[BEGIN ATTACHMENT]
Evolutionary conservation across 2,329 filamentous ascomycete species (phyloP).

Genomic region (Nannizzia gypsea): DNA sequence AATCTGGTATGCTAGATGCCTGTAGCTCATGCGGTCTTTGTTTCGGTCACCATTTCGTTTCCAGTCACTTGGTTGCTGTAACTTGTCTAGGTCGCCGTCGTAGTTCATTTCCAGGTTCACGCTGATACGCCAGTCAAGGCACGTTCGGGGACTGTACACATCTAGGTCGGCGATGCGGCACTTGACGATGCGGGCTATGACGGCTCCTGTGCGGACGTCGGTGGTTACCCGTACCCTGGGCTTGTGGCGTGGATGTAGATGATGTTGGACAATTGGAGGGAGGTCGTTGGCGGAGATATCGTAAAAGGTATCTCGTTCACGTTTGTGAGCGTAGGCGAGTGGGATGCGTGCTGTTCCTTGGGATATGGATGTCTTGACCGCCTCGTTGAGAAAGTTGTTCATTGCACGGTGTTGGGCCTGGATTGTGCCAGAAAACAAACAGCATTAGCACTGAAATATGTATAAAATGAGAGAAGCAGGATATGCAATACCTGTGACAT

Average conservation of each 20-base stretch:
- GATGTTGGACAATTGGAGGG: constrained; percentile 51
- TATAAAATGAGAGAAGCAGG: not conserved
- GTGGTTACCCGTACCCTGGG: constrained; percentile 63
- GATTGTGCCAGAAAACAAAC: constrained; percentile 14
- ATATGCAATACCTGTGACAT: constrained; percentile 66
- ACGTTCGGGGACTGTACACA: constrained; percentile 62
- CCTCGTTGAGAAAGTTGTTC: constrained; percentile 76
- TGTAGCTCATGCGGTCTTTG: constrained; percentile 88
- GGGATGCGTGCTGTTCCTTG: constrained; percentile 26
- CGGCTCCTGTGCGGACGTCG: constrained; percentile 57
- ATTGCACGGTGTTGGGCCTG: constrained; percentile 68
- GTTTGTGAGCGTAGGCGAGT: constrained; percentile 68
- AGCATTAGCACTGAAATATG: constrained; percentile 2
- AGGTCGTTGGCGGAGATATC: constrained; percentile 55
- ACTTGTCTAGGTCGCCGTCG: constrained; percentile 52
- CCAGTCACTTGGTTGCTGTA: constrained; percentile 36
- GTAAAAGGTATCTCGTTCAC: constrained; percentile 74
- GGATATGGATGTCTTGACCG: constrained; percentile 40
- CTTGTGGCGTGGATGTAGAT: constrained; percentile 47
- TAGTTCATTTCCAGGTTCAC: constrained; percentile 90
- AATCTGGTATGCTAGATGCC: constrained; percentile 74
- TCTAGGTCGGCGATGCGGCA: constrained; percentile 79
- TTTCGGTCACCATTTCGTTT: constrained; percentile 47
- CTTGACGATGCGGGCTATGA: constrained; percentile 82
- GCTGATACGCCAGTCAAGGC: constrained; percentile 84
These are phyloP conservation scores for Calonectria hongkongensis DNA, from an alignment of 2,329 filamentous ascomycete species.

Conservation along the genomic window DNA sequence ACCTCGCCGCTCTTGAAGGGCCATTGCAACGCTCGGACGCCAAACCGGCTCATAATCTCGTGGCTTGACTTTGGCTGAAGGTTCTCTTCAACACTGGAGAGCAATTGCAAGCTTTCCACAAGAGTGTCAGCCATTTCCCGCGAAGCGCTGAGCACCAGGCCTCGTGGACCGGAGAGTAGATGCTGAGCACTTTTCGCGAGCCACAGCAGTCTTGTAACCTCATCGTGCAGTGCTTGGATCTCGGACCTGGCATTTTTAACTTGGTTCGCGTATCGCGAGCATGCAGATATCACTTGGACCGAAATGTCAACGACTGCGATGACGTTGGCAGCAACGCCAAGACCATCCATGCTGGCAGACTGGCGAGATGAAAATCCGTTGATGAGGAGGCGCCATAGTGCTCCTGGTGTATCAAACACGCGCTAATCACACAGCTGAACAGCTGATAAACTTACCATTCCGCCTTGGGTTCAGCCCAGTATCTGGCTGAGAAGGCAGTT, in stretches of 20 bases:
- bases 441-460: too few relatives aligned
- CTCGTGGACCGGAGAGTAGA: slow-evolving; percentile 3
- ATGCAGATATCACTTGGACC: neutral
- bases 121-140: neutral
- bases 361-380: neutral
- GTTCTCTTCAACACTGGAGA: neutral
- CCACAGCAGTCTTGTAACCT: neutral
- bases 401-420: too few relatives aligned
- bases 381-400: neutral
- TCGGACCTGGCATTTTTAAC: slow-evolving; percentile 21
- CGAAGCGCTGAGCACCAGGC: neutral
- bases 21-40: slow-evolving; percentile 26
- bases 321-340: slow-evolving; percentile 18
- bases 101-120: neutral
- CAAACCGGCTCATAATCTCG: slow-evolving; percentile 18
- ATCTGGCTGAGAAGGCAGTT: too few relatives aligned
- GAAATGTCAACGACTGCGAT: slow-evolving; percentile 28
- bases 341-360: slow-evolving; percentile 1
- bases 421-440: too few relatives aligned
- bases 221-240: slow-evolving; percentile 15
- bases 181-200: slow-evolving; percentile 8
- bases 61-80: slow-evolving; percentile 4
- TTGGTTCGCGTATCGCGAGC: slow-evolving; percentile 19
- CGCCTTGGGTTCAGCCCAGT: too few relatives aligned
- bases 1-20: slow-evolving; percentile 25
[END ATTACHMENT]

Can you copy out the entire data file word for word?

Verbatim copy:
Evolutionary conservation across 2,329 filamentous ascomycete species (phyloP).

Genomic region (Nannizzia gypsea): DNA sequence AATCTGGTATGCTAGATGCCTGTAGCTCATGCGGTCTTTGTTTCGGTCACCATTTCGTTTCCAGTCACTTGGTTGCTGTAACTTGTCTAGGTCGCCGTCGTAGTTCATTTCCAGGTTCACGCTGATACGCCAGTCAAGGCACGTTCGGGGACTGTACACATCTAGGTCGGCGATGCGGCACTTGACGATGCGGGCTATGACGGCTCCTGTGCGGACGTCGGTGGTTACCCGTACCCTGGGCTTGTGGCGTGGATGTAGATGATGTTGGACAATTGGAGGGAGGTCGTTGGCGGAGATATCGTAAAAGGTATCTCGTTCACGTTTGTGAGCGTAGGCGAGTGGGATGCGTGCTGTTCCTTGGGATATGGATGTCTTGACCGCCTCGTTGAGAAAGTTGTTCATTGCACGGTGTTGGGCCTGGATTGTGCCAGAAAACAAACAGCATTAGCACTGAAATATGTATAAAATGAGAGAAGCAGGATATGCAATACCTGTGACAT

Average conservation of each 20-base stretch:
- GATGTTGGACAATTGGAGGG: constrained; percentile 51
- TATAAAATGAGAGAAGCAGG: not conserved
- GTGGTTACCCGTACCCTGGG: constrained; percentile 63
- GATTGTGCCAGAAAACAAAC: constrained; percentile 14
- ATATGCAATACCTGTGACAT: constrained; percentile 66
- ACGTTCGGGGACTGTACACA: constrained; percentile 62
- CCTCGTTGAGAAAGTTGTTC: constrained; percentile 76
- TGTAGCTCATGCGGTCTTTG: constrained; percentile 88
- GGGATGCGTGCTGTTCCTTG: constrained; percentile 26
- CGGCTCCTGTGCGGACGTCG: constrained; percentile 57
- ATTGCACGGTGTTGGGCCTG: constrained; percentile 68
- GTTTGTGAGCGTAGGCGAGT: constrained; percentile 68
- AGCATTAGCACTGAAATATG: constrained; percentile 2
- AGGTCGTTGGCGGAGATATC: constrained; percentile 55
- ACTTGTCTAGGTCGCCGTCG: constrained; percentile 52
- CCAGTCACTTGGTTGCTGTA: constrained; percentile 36
- GTAAAAGGTATCTCGTTCAC: constrained; percentile 74
- GGATATGGATGTCTTGACCG: constrained; percentile 40
- CTTGTGGCGTGGATGTAGAT: constrained; percentile 47
- TAGTTCATTTCCAGGTTCAC: constrained; percentile 90
- AATCTGGTATGCTAGATGCC: constrained; percentile 74
- TCTAGGTCGGCGATGCGGCA: constrained; percentile 79
- TTTCGGTCACCATTTCGTTT: constrained; percentile 47
- CTTGACGATGCGGGCTATGA: constrained; percentile 82
- GCTGATACGCCAGTCAAGGC: constrained; percentile 84
These are phyloP conservation scores for Calonectria hongkongensis DNA, from an alignment of 2,329 filamentous ascomycete species.

Conservation along the genomic window DNA sequence ACCTCGCCGCTCTTGAAGGGCCATTGCAACGCTCGGACGCCAAACCGGCTCATAATCTCGTGGCTTGACTTTGGCTGAAGGTTCTCTTCAACACTGGAGAGCAATTGCAAGCTTTCCACAAGAGTGTCAGCCATTTCCCGCGAAGCGCTGAGCACCAGGCCTCGTGGACCGGAGAGTAGATGCTGAGCACTTTTCGCGAGCCACAGCAGTCTTGTAACCTCATCGTGCAGTGCTTGGATCTCGGACCTGGCATTTTTAACTTGGTTCGCGTATCGCGAGCATGCAGATATCACTTGGACCGAAATGTCAACGACTGCGATGACGTTGGCAGCAACGCCAAGACCATCCATGCTGGCAGACTGGCGAGATGAAAATCCGTTGATGAGGAGGCGCCATAGTGCTCCTGGTGTATCAAACACGCGCTAATCACACAGCTGAACAGCTGATAAACTTACCATTCCGCCTTGGGTTCAGCCCAGTATCTGGCTGAGAAGGCAGTT, in stretches of 20 bases:
- bases 441-460: too few relatives aligned
- CTCGTGGACCGGAGAGTAGA: slow-evolving; percentile 3
- ATGCAGATATCACTTGGACC: neutral
- bases 121-140: neutral
- bases 361-380: neutral
- GTTCTCTTCAACACTGGAGA: neutral
- CCACAGCAGTCTTGTAACCT: neutral
- bases 401-420: too few relatives aligned
- bases 381-400: neutral
- TCGGACCTGGCATTTTTAAC: slow-evolving; percentile 21
- CGAAGCGCTGAGCACCAGGC: neutral
- bases 21-40: slow-evolving; percentile 26
- bases 321-340: slow-evolving; percentile 18
- bases 101-120: neutral
- CAAACCGGCTCATAATCTCG: slow-evolving; percentile 18
- ATCTGGCTGAGAAGGCAGTT: too few relatives aligned
- GAAATGTCAACGACTGCGAT: slow-evolving; percentile 28
- bases 341-360: slow-evolving; percentile 1
- bases 421-440: too few relatives aligned
- bases 221-240: slow-evolving; percentile 15
- bases 181-200: slow-evolving; percentile 8
- bases 61-80: slow-evolving; percentile 4
- TTGGTTCGCGTATCGCGAGC: slow-evolving; percentile 19
- CGCCTTGGGTTCAGCCCAGT: too few relatives aligned
- bases 1-20: slow-evolving; percentile 25